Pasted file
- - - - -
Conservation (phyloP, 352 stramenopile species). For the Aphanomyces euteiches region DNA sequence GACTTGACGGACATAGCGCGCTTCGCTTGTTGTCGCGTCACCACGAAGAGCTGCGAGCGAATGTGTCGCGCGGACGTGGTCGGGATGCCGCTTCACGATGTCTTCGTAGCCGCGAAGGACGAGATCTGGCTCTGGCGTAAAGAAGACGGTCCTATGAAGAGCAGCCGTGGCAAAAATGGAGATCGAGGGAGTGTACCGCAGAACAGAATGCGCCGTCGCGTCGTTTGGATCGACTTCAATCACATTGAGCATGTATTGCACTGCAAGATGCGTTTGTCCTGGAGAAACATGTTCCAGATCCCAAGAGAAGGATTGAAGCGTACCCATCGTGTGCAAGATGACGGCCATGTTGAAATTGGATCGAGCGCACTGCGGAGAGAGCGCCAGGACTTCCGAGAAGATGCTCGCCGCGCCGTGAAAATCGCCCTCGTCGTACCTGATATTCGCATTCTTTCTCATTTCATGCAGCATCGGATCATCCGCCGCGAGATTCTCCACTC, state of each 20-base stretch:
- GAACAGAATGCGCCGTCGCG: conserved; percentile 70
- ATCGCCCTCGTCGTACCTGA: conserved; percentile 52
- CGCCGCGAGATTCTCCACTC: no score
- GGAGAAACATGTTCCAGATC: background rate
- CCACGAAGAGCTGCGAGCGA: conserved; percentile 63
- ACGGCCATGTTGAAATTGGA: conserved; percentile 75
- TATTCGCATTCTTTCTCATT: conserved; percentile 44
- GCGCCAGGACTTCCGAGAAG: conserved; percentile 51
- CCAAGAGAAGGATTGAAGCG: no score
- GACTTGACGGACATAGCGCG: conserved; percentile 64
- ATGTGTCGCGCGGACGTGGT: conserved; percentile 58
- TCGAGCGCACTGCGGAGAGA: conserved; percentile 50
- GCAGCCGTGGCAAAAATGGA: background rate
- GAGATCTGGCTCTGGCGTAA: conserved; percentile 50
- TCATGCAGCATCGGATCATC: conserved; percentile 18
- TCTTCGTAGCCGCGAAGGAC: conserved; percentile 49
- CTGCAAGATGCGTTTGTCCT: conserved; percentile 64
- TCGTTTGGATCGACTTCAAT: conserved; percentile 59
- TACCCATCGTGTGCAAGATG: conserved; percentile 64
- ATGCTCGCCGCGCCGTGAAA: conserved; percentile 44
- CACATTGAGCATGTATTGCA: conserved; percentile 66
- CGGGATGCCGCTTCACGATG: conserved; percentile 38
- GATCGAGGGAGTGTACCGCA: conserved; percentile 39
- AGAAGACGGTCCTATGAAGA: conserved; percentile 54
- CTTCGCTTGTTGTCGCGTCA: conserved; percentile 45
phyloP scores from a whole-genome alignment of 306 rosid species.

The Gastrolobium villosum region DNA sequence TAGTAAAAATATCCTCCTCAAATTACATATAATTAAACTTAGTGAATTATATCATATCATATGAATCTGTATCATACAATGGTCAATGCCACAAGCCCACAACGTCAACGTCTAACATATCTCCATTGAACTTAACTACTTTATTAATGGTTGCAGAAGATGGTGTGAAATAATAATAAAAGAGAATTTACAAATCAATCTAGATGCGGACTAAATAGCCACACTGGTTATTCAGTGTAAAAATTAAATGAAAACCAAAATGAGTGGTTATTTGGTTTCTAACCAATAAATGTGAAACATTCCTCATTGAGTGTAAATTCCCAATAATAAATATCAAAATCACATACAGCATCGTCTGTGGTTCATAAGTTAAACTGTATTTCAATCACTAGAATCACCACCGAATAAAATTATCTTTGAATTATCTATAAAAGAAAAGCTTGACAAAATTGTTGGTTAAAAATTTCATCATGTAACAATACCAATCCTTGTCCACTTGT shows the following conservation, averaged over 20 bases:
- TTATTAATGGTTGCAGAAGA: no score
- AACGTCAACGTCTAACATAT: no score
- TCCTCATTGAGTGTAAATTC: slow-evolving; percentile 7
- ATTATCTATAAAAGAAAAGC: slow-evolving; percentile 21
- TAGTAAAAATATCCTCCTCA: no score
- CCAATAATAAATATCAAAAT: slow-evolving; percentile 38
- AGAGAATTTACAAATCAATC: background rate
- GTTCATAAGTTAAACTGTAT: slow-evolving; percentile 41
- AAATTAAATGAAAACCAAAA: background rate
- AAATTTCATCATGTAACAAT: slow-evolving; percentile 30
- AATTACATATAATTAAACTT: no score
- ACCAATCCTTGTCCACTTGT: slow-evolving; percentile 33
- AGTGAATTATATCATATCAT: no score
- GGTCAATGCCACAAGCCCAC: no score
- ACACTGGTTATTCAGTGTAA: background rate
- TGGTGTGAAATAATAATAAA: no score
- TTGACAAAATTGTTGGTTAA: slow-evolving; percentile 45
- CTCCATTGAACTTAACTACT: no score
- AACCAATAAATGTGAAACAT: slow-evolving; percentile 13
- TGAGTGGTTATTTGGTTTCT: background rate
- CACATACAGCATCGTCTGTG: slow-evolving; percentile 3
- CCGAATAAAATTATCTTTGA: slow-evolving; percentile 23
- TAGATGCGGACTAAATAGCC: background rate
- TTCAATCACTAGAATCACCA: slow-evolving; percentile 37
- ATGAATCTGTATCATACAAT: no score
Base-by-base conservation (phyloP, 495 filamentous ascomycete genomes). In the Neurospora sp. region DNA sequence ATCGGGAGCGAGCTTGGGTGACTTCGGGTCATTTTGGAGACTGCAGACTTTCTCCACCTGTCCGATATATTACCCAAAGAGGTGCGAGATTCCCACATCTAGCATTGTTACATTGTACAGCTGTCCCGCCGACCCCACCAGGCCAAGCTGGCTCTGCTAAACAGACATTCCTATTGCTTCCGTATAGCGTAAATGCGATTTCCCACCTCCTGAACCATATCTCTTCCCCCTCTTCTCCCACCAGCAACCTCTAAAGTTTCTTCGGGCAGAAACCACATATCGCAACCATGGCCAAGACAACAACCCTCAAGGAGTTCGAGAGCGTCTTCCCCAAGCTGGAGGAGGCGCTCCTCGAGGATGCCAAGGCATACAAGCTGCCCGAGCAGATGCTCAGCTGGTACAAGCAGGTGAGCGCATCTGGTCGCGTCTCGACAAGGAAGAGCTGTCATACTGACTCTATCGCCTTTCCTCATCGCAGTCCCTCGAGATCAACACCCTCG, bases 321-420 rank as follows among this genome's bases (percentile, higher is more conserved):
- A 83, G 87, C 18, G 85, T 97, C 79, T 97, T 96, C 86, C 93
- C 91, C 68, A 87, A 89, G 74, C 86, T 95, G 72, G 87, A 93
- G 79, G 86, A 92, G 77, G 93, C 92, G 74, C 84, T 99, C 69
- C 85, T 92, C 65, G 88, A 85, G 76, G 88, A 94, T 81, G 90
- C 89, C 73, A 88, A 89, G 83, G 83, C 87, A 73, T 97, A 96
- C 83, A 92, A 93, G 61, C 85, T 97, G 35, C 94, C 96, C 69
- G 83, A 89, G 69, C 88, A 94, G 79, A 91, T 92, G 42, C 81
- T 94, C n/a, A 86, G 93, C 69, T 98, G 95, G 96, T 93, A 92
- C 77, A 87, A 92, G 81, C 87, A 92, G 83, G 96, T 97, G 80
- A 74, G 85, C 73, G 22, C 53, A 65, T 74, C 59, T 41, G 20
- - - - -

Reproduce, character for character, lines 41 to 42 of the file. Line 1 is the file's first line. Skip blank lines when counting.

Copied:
- AGTGAATTATATCATATCAT: no score
- GGTCAATGCCACAAGCCCAC: no score